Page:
Mission and Scope
SEES produces new knowledge about earth and environmental processes and human-environment interactions at all geographic and temporal scales, provides the scientific basis for environmental and climate policy, trains the next generation of earth and environmental scientists, and disseminates knowledge and solutions for the benefit of students and society. The combination of field, instrumental, computational, and modeling approaches in the earth and environmental sciences within one unit is a major strength. SEES facilitates interdisciplinary research, teaching, and outreach/extension activities across the six departments and laboratories.
The numbers - 86 faculty, 210 graduate students, 230 undergraduate majors, 26,000 student credit hours and more than $17 million in external funding. We are ranked #2 nationally in funding from NSF's Division of Earth Sciences.
SEES is a federation of the College of Science Departments of Hydrology and Atmospheric Sciences, Geosciences, the Laboratory of Tree-Ring Research, and the Accelerator Mass Spectrometry Laboratory, the College of Agriculture and Life Sciences' Department of Soil, Water and Environmental Science, and the School of Natural Resources and the Environment.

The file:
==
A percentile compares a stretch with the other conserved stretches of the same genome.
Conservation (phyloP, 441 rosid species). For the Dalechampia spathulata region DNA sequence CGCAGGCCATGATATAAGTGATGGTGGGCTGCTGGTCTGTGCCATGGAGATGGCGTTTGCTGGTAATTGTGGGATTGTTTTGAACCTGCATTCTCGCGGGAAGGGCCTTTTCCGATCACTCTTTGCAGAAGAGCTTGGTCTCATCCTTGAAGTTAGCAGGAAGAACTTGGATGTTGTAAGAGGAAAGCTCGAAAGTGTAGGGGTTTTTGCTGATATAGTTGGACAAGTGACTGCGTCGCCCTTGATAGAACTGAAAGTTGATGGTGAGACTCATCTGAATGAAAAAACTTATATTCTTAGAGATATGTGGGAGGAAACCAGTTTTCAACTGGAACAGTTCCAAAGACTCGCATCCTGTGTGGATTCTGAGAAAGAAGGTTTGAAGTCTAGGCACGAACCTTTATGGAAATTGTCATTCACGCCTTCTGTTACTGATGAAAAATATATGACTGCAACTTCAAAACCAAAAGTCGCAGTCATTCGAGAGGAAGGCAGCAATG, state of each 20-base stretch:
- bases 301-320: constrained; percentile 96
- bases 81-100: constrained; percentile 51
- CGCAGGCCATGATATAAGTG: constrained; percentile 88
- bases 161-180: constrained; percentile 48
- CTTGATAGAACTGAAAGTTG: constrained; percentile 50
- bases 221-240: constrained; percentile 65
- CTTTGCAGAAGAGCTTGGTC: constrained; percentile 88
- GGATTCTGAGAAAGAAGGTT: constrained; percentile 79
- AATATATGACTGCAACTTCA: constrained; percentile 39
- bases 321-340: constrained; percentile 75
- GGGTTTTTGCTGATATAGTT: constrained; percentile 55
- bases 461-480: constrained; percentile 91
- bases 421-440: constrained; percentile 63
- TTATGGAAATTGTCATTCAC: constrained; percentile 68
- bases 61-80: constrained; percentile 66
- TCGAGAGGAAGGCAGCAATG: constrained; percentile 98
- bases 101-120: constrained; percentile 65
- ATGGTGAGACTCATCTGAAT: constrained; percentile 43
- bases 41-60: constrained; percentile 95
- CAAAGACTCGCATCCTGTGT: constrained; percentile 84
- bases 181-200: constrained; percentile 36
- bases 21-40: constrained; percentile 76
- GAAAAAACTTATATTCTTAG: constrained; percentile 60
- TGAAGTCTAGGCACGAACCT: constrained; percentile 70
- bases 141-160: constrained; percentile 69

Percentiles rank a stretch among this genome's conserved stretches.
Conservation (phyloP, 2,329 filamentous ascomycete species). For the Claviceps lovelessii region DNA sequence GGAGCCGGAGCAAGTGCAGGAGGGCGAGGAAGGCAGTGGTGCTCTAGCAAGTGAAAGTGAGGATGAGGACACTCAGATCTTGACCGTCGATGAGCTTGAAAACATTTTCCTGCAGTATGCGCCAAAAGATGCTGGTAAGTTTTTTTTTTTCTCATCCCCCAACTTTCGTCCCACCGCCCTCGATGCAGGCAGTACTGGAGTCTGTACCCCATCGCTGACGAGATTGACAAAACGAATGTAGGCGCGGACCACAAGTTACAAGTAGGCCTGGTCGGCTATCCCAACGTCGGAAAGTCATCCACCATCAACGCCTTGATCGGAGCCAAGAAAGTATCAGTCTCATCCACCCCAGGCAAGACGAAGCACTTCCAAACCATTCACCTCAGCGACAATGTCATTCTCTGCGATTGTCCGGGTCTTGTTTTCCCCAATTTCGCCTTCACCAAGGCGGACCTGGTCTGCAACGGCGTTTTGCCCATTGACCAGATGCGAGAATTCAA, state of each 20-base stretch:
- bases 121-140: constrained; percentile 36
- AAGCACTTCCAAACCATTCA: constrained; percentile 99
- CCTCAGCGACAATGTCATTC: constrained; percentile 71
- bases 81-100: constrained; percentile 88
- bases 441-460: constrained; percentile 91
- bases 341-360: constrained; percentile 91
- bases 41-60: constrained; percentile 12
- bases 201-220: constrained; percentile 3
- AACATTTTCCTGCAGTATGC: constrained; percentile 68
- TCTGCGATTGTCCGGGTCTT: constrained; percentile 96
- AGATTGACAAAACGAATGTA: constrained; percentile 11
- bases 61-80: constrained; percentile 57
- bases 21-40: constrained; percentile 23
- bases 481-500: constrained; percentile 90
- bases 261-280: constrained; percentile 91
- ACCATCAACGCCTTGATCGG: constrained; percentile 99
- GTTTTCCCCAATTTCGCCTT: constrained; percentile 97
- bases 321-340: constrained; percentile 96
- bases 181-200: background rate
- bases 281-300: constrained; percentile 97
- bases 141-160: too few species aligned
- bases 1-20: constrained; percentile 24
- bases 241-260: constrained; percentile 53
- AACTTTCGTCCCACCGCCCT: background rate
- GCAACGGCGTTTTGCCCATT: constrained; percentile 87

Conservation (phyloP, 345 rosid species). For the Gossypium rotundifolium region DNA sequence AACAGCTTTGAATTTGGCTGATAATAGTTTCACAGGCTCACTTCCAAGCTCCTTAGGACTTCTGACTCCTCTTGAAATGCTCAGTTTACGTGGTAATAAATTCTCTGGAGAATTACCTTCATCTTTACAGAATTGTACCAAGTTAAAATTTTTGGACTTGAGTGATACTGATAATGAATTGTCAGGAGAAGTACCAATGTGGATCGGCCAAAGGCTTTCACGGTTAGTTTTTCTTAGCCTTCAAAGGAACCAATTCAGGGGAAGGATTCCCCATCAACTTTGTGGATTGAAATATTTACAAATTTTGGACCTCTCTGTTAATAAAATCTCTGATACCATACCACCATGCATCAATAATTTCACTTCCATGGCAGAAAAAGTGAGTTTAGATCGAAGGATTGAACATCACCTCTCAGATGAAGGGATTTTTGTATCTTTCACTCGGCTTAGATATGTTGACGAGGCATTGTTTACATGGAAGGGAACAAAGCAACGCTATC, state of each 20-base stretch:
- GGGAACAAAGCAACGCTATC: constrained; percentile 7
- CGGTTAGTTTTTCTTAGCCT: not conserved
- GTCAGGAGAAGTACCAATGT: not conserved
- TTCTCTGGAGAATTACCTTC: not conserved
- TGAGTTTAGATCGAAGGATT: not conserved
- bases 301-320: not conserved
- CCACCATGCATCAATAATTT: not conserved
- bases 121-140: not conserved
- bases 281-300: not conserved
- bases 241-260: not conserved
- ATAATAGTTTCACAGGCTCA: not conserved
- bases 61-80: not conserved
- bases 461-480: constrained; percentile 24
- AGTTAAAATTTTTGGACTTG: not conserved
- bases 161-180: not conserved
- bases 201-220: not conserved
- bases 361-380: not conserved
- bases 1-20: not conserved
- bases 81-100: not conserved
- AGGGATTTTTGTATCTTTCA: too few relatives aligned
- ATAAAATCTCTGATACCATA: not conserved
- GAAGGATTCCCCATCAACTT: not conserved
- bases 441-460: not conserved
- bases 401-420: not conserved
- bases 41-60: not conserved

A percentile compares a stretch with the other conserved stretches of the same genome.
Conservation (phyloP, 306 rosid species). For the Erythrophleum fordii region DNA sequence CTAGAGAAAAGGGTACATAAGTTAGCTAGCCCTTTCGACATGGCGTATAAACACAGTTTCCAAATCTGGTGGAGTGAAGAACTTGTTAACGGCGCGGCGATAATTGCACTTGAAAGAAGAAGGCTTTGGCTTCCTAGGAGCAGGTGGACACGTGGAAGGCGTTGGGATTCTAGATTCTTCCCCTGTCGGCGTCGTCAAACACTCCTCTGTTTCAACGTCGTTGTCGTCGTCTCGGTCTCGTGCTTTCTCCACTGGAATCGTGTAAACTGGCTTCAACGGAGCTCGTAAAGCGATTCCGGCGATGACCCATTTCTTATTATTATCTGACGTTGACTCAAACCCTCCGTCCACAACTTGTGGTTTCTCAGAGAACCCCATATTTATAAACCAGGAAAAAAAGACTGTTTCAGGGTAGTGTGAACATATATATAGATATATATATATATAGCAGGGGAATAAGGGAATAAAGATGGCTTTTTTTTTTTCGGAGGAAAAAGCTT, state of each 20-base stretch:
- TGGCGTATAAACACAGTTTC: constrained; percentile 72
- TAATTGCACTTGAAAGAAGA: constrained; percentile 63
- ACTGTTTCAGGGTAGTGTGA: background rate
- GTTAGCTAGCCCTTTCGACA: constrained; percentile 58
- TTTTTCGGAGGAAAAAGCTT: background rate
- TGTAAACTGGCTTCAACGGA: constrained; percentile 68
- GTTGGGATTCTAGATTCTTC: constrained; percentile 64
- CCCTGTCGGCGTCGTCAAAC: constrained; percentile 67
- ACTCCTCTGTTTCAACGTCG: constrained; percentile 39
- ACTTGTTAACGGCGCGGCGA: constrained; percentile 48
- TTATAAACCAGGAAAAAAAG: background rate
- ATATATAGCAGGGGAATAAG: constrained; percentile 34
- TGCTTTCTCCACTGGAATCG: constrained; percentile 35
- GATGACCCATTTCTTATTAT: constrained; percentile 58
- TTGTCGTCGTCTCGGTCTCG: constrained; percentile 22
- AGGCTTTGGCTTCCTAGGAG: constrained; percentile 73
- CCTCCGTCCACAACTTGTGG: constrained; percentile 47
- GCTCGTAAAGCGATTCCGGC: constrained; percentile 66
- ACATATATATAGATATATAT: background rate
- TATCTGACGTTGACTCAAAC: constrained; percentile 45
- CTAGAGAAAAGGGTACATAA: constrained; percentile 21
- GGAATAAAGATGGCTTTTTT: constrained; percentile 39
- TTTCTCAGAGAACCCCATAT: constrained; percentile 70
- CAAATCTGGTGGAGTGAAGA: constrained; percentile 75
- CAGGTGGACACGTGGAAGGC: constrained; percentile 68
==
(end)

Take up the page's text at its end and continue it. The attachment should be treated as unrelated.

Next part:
Acting Director for SEES
Management is by an executive council of the participating unit heads, with one of the heads serving as the Director, rotating annually. The participating units retain their existing governance, academic programs, and identities.
The Acting Director for SEES 2018-2019 Fiscal Year is Greg Hodgins, Director of the Accelerator Mass Spectrometry Laboratory.
SEES offers undergraduate degrees in Geosciences, Hydrology and Atmospheric Sciences, and Soil, Water and Environmental Sciences. MS and PhD degrees are offered in Geosciences, Hydrology and Atmospheric Sciences, Soil, Water and Environmental Science, and Natural Resources. Tree-Ring students are granted degrees by departments in multiple colleges.
GEOS, HAS, and SWES are already nationally ranked in the "top ten" in their fields and LTRR is renowned as the global leader in many applications of dendrochronology in environmental sciences. HAS provides many linkages among the existing units and is ranked as the second most efficient department in CoS. Aligning the departments into a new School establishes a coherent and more readily recognized UA program in earth, environmental, water, and atmospheric sciences, with unique capabilities. SEES puts the UA in a better position to compete for funding for the coming major initiatives in climate research, water quality and supply, and earth resources. Support from agencies and resource industries is likely to increase because of our ability to quickly assemble interdisciplinary teams of faculty and researchers.